A federal lawsuit filed under the Racketeering and Corrupt Organizations Act (RICO) alleges Boston Scientific conspired to use counterfeit plastic in their transvaginal mesh implant products. Transvaginal mesh is used to treat pelvic organ prolapse and stress urinary incontinence. It has become an increasingly controversial product in recent years due to safety concerns. Thousands of transvaginal mesh lawsuits have been filed against various mesh makers, including Boston Scientific.
According to Qmed, Boston Scientific is accused of smuggling 34,000 pounds of counterfeit material for its transvaginal mesh products. The company is only allowed to use the polypropylene Marlex HGX-030-1 in its transvaginal mesh, since that is the material specified in regulatory documents. The lawsuit, which was filed in West Virginia, alleges Boston Scientific smuggled counterfeit Marlex out of China after unsuccessfully trying to obtain it from their supplier Chevron and Phillips/Sumika in 2011. Allegedly, the device maker worked with “known counterfeiter” EMAI Plastic Raw Materials without testing the products.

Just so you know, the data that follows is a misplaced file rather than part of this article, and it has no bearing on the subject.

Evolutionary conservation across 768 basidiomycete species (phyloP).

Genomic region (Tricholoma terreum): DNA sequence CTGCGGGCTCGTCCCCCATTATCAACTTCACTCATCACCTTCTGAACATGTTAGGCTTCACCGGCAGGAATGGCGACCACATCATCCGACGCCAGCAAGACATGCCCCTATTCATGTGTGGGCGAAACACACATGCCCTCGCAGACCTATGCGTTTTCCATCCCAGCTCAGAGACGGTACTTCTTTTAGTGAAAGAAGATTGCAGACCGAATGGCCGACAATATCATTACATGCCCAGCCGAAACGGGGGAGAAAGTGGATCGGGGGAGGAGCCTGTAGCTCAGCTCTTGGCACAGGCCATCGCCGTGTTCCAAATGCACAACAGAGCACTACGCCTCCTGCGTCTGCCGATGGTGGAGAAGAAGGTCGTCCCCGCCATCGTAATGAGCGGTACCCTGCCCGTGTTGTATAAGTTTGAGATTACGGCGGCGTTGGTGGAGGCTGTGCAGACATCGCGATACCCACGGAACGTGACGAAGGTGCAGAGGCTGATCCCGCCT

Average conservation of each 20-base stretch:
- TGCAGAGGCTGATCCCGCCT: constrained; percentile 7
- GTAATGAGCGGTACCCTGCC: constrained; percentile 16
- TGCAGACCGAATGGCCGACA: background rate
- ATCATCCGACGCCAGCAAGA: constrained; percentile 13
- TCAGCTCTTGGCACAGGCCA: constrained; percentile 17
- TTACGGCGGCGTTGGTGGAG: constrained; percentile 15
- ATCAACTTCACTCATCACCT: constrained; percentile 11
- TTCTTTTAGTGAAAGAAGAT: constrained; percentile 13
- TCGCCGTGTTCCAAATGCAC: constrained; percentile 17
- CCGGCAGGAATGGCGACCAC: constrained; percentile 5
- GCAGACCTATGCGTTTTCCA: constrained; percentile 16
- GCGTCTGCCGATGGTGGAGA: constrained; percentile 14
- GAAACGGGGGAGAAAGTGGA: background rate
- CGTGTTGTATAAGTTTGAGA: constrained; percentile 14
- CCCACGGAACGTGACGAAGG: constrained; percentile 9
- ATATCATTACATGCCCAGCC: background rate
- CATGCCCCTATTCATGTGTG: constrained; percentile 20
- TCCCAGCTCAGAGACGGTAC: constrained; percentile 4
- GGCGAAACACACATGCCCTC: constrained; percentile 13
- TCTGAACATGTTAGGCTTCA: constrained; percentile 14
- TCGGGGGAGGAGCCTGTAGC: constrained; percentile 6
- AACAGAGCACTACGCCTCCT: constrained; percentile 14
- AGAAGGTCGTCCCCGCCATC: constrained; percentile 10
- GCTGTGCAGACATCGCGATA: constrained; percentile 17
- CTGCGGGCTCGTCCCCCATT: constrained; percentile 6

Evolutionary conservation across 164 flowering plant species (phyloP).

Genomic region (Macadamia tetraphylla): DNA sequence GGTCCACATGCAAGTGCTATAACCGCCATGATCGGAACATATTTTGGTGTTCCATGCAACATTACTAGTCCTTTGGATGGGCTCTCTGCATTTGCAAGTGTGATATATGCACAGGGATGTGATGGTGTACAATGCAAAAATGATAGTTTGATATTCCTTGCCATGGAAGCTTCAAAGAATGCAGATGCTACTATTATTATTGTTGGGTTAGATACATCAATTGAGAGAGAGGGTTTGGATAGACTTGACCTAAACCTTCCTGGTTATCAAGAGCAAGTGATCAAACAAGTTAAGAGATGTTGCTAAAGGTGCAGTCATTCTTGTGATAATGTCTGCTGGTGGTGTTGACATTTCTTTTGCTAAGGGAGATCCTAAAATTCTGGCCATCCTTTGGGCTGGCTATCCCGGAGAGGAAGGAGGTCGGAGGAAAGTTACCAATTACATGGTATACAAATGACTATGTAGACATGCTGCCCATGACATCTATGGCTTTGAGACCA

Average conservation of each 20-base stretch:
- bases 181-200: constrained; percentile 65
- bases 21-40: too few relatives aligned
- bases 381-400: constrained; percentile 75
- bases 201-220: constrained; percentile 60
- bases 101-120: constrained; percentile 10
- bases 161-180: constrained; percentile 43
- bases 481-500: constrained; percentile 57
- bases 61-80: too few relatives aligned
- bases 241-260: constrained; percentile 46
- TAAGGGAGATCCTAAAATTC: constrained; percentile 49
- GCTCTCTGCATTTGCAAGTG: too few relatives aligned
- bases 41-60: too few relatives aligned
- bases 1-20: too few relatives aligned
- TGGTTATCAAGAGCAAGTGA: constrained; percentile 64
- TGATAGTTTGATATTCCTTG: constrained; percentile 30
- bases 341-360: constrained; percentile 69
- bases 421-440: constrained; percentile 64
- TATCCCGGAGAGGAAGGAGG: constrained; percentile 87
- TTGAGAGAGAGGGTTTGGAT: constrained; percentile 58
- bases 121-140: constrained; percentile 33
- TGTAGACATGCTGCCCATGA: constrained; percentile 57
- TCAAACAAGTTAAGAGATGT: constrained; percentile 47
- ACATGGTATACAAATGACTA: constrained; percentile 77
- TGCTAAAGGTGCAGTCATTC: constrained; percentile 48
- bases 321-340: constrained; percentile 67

The lawsuit alleges Boston Scientific “took extraordinary measures to avoid being caught by U.S. and Chinese authorities, at times acting like a drug dealer to hide multiple overseas shipments” according to Qmed. The company is accused of having counterfeit Marlex resin sent to Belgium, where the counterfeit fibers were produced. The suit says the fibers were then sent to Ireland in order to become shaped meshed and finally to Indiana for knitting and manufacture. An email from plaintiffs’ attorneys allege that the the counterfeit mesh contained selenium levels 10 times allowed in Europe for general plastics. Marlex, which is a trademarked specific brand name and not a generic, does not contain selenium. Allegedly, the selenium can react with hydrogen peroxide, leading to inflammation, tissue damage and plastic degradation.
According to the lawsuit, Boston Scientific lied to Chinese customs, US customs, the FDA and patients through the alleged scheme. The company allegedly tried to conceal their counterfeit plot by claiming to have obtained legitimate Marlex resins in storage from Chevron Phillips Chemical. However, the lawsuit states, the documentation to support this is lacking. The suit points out that Boston Scientific has recalled 793 products since 2003. Recently, the company was involved in a Class I recall, the FDA’s most serious type of recall, over its RotaWire Elite guidewire. Nearly 1,000 units were recalled following a patient death.